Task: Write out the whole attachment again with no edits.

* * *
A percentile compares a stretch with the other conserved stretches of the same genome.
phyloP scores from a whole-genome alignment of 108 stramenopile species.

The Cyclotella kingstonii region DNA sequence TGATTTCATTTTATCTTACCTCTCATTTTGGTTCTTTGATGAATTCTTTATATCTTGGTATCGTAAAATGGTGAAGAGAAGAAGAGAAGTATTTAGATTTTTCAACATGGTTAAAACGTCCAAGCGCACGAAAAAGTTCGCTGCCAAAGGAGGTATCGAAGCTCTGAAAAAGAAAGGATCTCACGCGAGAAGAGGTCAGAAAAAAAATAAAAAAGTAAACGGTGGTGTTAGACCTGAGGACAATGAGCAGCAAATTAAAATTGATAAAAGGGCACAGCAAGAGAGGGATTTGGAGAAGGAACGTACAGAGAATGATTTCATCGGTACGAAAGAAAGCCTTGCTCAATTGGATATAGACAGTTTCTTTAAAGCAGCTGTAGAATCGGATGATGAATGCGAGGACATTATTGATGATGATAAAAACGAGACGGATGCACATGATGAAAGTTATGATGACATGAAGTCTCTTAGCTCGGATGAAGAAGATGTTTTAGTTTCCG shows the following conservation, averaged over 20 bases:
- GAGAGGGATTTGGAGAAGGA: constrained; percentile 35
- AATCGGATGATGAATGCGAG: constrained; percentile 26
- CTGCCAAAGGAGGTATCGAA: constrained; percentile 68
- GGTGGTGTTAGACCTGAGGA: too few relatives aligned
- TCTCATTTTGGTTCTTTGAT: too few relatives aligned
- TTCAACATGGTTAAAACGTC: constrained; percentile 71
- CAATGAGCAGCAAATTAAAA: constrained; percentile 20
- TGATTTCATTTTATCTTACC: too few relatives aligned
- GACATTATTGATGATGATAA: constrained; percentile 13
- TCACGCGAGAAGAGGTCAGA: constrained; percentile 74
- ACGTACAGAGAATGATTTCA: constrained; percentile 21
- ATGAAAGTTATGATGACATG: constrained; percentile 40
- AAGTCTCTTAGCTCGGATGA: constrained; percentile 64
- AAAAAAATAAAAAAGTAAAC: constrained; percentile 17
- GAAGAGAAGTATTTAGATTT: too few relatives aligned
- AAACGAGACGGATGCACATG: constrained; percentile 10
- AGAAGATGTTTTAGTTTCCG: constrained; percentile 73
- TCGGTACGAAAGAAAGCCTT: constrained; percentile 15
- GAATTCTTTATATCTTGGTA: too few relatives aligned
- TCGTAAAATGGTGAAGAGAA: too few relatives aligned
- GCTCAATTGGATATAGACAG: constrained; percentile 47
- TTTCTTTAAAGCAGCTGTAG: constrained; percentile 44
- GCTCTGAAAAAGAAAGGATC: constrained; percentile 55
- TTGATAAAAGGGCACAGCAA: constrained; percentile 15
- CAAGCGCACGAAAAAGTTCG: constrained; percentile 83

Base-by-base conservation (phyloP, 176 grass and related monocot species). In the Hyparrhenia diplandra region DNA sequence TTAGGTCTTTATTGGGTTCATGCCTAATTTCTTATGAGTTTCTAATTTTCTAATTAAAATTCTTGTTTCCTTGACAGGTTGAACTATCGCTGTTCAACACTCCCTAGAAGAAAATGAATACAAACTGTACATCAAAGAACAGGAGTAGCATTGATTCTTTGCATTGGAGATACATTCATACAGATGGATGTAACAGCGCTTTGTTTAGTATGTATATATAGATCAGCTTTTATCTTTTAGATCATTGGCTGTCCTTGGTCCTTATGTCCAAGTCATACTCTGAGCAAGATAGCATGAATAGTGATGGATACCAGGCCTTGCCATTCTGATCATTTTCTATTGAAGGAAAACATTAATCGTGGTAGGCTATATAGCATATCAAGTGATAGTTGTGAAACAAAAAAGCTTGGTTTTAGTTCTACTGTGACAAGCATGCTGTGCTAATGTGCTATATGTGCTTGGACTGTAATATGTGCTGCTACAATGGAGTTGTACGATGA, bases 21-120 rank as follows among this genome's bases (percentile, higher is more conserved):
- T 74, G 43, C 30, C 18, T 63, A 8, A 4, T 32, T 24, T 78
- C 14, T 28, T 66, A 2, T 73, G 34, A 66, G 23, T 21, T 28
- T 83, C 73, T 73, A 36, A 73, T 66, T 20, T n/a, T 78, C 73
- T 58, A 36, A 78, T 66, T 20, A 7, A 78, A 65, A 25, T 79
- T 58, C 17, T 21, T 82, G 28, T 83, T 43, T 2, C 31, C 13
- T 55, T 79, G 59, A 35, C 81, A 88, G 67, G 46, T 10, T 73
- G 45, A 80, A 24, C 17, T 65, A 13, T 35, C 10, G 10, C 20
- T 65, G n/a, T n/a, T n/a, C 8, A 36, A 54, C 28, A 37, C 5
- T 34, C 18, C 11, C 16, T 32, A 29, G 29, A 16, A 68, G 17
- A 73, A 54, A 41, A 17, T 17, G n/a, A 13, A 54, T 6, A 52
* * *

A percentile compares a stretch with the other conserved stretches of the same genome.
phyloP scores from a whole-genome alignment of 108 stramenopile species.

The Cyclotella kingstonii region DNA sequence TGATTTCATTTTATCTTACCTCTCATTTTGGTTCTTTGATGAATTCTTTATATCTTGGTATCGTAAAATGGTGAAGAGAAGAAGAGAAGTATTTAGATTTTTCAACATGGTTAAAACGTCCAAGCGCACGAAAAAGTTCGCTGCCAAAGGAGGTATCGAAGCTCTGAAAAAGAAAGGATCTCACGCGAGAAGAGGTCAGAAAAAAAATAAAAAAGTAAACGGTGGTGTTAGACCTGAGGACAATGAGCAGCAAATTAAAATTGATAAAAGGGCACAGCAAGAGAGGGATTTGGAGAAGGAACGTACAGAGAATGATTTCATCGGTACGAAAGAAAGCCTTGCTCAATTGGATATAGACAGTTTCTTTAAAGCAGCTGTAGAATCGGATGATGAATGCGAGGACATTATTGATGATGATAAAAACGAGACGGATGCACATGATGAAAGTTATGATGACATGAAGTCTCTTAGCTCGGATGAAGAAGATGTTTTAGTTTCCG shows the following conservation, averaged over 20 bases:
- GAGAGGGATTTGGAGAAGGA: constrained; percentile 35
- AATCGGATGATGAATGCGAG: constrained; percentile 26
- CTGCCAAAGGAGGTATCGAA: constrained; percentile 68
- GGTGGTGTTAGACCTGAGGA: too few relatives aligned
- TCTCATTTTGGTTCTTTGAT: too few relatives aligned
- TTCAACATGGTTAAAACGTC: constrained; percentile 71
- CAATGAGCAGCAAATTAAAA: constrained; percentile 20
- TGATTTCATTTTATCTTACC: too few relatives aligned
- GACATTATTGATGATGATAA: constrained; percentile 13
- TCACGCGAGAAGAGGTCAGA: constrained; percentile 74
- ACGTACAGAGAATGATTTCA: constrained; percentile 21
- ATGAAAGTTATGATGACATG: constrained; percentile 40
- AAGTCTCTTAGCTCGGATGA: constrained; percentile 64
- AAAAAAATAAAAAAGTAAAC: constrained; percentile 17
- GAAGAGAAGTATTTAGATTT: too few relatives aligned
- AAACGAGACGGATGCACATG: constrained; percentile 10
- AGAAGATGTTTTAGTTTCCG: constrained; percentile 73
- TCGGTACGAAAGAAAGCCTT: constrained; percentile 15
- GAATTCTTTATATCTTGGTA: too few relatives aligned
- TCGTAAAATGGTGAAGAGAA: too few relatives aligned
- GCTCAATTGGATATAGACAG: constrained; percentile 47
- TTTCTTTAAAGCAGCTGTAG: constrained; percentile 44
- GCTCTGAAAAAGAAAGGATC: constrained; percentile 55
- TTGATAAAAGGGCACAGCAA: constrained; percentile 15
- CAAGCGCACGAAAAAGTTCG: constrained; percentile 83

Base-by-base conservation (phyloP, 176 grass and related monocot species). In the Hyparrhenia diplandra region DNA sequence TTAGGTCTTTATTGGGTTCATGCCTAATTTCTTATGAGTTTCTAATTTTCTAATTAAAATTCTTGTTTCCTTGACAGGTTGAACTATCGCTGTTCAACACTCCCTAGAAGAAAATGAATACAAACTGTACATCAAAGAACAGGAGTAGCATTGATTCTTTGCATTGGAGATACATTCATACAGATGGATGTAACAGCGCTTTGTTTAGTATGTATATATAGATCAGCTTTTATCTTTTAGATCATTGGCTGTCCTTGGTCCTTATGTCCAAGTCATACTCTGAGCAAGATAGCATGAATAGTGATGGATACCAGGCCTTGCCATTCTGATCATTTTCTATTGAAGGAAAACATTAATCGTGGTAGGCTATATAGCATATCAAGTGATAGTTGTGAAACAAAAAAGCTTGGTTTTAGTTCTACTGTGACAAGCATGCTGTGCTAATGTGCTATATGTGCTTGGACTGTAATATGTGCTGCTACAATGGAGTTGTACGATGA, bases 21-120 rank as follows among this genome's bases (percentile, higher is more conserved):
- T 74, G 43, C 30, C 18, T 63, A 8, A 4, T 32, T 24, T 78
- C 14, T 28, T 66, A 2, T 73, G 34, A 66, G 23, T 21, T 28
- T 83, C 73, T 73, A 36, A 73, T 66, T 20, T n/a, T 78, C 73
- T 58, A 36, A 78, T 66, T 20, A 7, A 78, A 65, A 25, T 79
- T 58, C 17, T 21, T 82, G 28, T 83, T 43, T 2, C 31, C 13
- T 55, T 79, G 59, A 35, C 81, A 88, G 67, G 46, T 10, T 73
- G 45, A 80, A 24, C 17, T 65, A 13, T 35, C 10, G 10, C 20
- T 65, G n/a, T n/a, T n/a, C 8, A 36, A 54, C 28, A 37, C 5
- T 34, C 18, C 11, C 16, T 32, A 29, G 29, A 16, A 68, G 17
- A 73, A 54, A 41, A 17, T 17, G n/a, A 13, A 54, T 6, A 52